We talk about being vigilant about protecting our children from potential predators, but are we willing to take steps to reduce the development of these predators in the first place?

Women have made so much progress in improving their rights and roles in society as compared to men's traditional rights and roles, and yet for some reason it is still acceptable (in fact, increasingly so) for women to suborn themselves to (primarily) men by selling provocative images of themselves--and for (primarily) men to buy them--even when doing so can put other women and children (like Elizabeth Smart) at risk.

There was a time when the tobacco industry denied the harmful effects of the products it was selling, even as the science and data piled up against it--until one day the overwhelming weight of the truth brought the entire industry to its knees and forced it to pay billions of dollars to its victims and put warning labels on its products. This backlash against the tobacco industry included acknowledging the danger of second-hand smoke--in other words, that using their products could put innocent third parties at risk.

I hope that as the science and data continue to pile up about the pornography industry, it will meet a similar fate--and that innocent third parties like Elizabeth Smart and other sex-crime victims (and potentially our own children) will get the most protection society can provide them. Denying the truth doesn't change the truth. So let's stop denying it.

Richard Morrell

Monday, May 1, 2017

An early reference to the First Vision

(by Daniel Peterson 4-27-17)

Some critics of Mormonism deny that any reference to Joseph Smith’s First Vision existed prior to 1832. This claim is false: Hostile witnesses had demonstrably heard elements of the First Vision by 1827, and newspaper reports strongly suggest that Latter-day Saint missionaries were alluding to it by early 1831 (i.e., within a year of the founding of The Church of Jesus Christ of Latter-day Saints).

It’s true, however, that Smith’s written accounts of the First Vision don’t come until later. This is scarcely surprising, since his wasn’t a bookish upbringing. His parents, he wrote in his 1832 autobiographical sketch, which is available on, “being in indigent circumstances were obliged to labour hard for the support of a large Family having nine children and as it required the exertions of all that were able to render any assistance for the support of the Family therefore we were deprived of the bennifit of an education suffice it to say I was mearly instructtid in reading writing and the ground rules of Arithmatic which const(it)uted my whole literary acquirements.”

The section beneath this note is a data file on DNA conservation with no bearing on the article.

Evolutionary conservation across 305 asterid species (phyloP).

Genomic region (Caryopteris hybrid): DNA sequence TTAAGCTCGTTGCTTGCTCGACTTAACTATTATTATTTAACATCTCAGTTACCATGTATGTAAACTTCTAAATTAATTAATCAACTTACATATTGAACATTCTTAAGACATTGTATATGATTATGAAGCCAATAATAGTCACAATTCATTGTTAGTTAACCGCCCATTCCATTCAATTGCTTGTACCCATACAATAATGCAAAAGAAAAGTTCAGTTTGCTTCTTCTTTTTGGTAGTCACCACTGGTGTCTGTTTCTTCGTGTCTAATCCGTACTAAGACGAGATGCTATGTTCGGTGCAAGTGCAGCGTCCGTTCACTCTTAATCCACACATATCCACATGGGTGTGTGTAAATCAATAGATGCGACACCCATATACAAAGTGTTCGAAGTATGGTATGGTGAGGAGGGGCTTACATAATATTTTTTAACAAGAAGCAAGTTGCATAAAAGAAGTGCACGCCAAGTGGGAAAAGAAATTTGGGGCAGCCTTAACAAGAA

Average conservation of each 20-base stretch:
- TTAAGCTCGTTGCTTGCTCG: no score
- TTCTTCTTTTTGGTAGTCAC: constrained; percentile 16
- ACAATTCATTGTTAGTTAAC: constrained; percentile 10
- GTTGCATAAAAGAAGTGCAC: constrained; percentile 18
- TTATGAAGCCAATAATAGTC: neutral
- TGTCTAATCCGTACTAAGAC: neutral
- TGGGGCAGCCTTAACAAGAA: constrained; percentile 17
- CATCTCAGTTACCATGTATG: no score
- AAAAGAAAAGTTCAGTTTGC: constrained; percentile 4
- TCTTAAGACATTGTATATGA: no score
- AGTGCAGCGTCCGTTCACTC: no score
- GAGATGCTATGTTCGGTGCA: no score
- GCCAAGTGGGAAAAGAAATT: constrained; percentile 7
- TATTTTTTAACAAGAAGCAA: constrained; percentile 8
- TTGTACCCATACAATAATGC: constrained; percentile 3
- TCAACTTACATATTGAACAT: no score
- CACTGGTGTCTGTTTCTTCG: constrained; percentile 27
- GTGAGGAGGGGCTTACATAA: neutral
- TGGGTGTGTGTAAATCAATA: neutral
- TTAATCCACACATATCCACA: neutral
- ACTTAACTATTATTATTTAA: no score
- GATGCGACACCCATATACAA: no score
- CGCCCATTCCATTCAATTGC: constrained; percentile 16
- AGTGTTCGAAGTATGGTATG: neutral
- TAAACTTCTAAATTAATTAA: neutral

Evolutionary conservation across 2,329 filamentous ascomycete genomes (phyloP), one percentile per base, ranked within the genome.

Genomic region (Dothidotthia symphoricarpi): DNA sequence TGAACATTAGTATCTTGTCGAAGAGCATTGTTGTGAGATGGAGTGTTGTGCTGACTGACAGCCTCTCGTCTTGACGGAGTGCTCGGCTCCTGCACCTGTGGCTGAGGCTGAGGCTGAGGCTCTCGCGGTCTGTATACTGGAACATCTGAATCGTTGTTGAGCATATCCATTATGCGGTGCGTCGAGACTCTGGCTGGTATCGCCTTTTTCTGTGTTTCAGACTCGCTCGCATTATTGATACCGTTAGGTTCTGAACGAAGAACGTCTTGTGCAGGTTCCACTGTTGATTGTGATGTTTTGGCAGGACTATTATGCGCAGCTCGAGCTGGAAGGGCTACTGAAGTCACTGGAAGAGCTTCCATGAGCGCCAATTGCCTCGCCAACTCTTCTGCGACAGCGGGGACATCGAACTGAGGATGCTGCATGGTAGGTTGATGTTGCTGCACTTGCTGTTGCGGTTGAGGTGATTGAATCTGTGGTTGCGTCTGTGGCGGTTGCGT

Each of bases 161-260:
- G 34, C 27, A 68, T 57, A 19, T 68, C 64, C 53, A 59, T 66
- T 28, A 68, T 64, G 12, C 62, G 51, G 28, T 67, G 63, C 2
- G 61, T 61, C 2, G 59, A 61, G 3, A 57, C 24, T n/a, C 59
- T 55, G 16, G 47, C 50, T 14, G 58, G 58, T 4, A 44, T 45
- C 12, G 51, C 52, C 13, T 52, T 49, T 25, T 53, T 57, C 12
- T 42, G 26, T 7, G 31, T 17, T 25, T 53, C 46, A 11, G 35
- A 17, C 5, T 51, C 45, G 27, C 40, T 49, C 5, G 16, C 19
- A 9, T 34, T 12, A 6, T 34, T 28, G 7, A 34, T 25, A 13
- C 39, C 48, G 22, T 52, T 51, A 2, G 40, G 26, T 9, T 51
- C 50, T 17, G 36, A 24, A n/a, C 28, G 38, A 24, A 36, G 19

Moreover, he seems initially to have regarded his First Vision as a private personal experience and not as the mighty dispensation-opening theophany that we now treasure for its doctrinal richness. The fire-and-brimstone sermons around Palmyra, New York, had left him worried about “the all importent concerns for the well fare of my immortal Soul,” he wrote in 1832. “My mind become excedingly distressed for I become convicted of my sins.”

“Therefore I cried unto the Lord for mercy for there was none else to whom I could go and obtain mercy,” he wrote. Significantly, the first divine words that he quotes in 1832 are “Joseph my son thy sins are forgiven thee. Go thy way walk in my statutes and keep my commandments.”

His public ministry, he may originally have felt, began only with Moroni and the Book of Mormon. And then, in a revelation given at the organization of the church on April 6, 1830, came the Lord’s command: “Behold, there shall be a record kept among you” (Doctrine and Covenants 21:1).

The Prophet Joseph presented a document called the “Articles and Covenants” — revealed through him in April 1830 — to a conference on June 9, 1830, and Oliver Cowdery read it aloud during another conference on Sept. 26, 1830. It briefly summarizes the story of the Restoration to that point, including an unmistakable reference to the First Vision. Later, it was published in the non-Mormon Painesville (Ohio) Telegraph on April 19, 1831. It is readily available today in Doctrine and Covenants 20:5-12: “After it was truly manifested unto this first elder that he had received a remission of his sins, he was entangled again in the vanities of the world.” So reads Doctrine and Covenants 20:5, which refers unmistakably to the First Vision and to the subsequent “weakness and imperfections” confessed in Joseph Smith — History 1:28-30.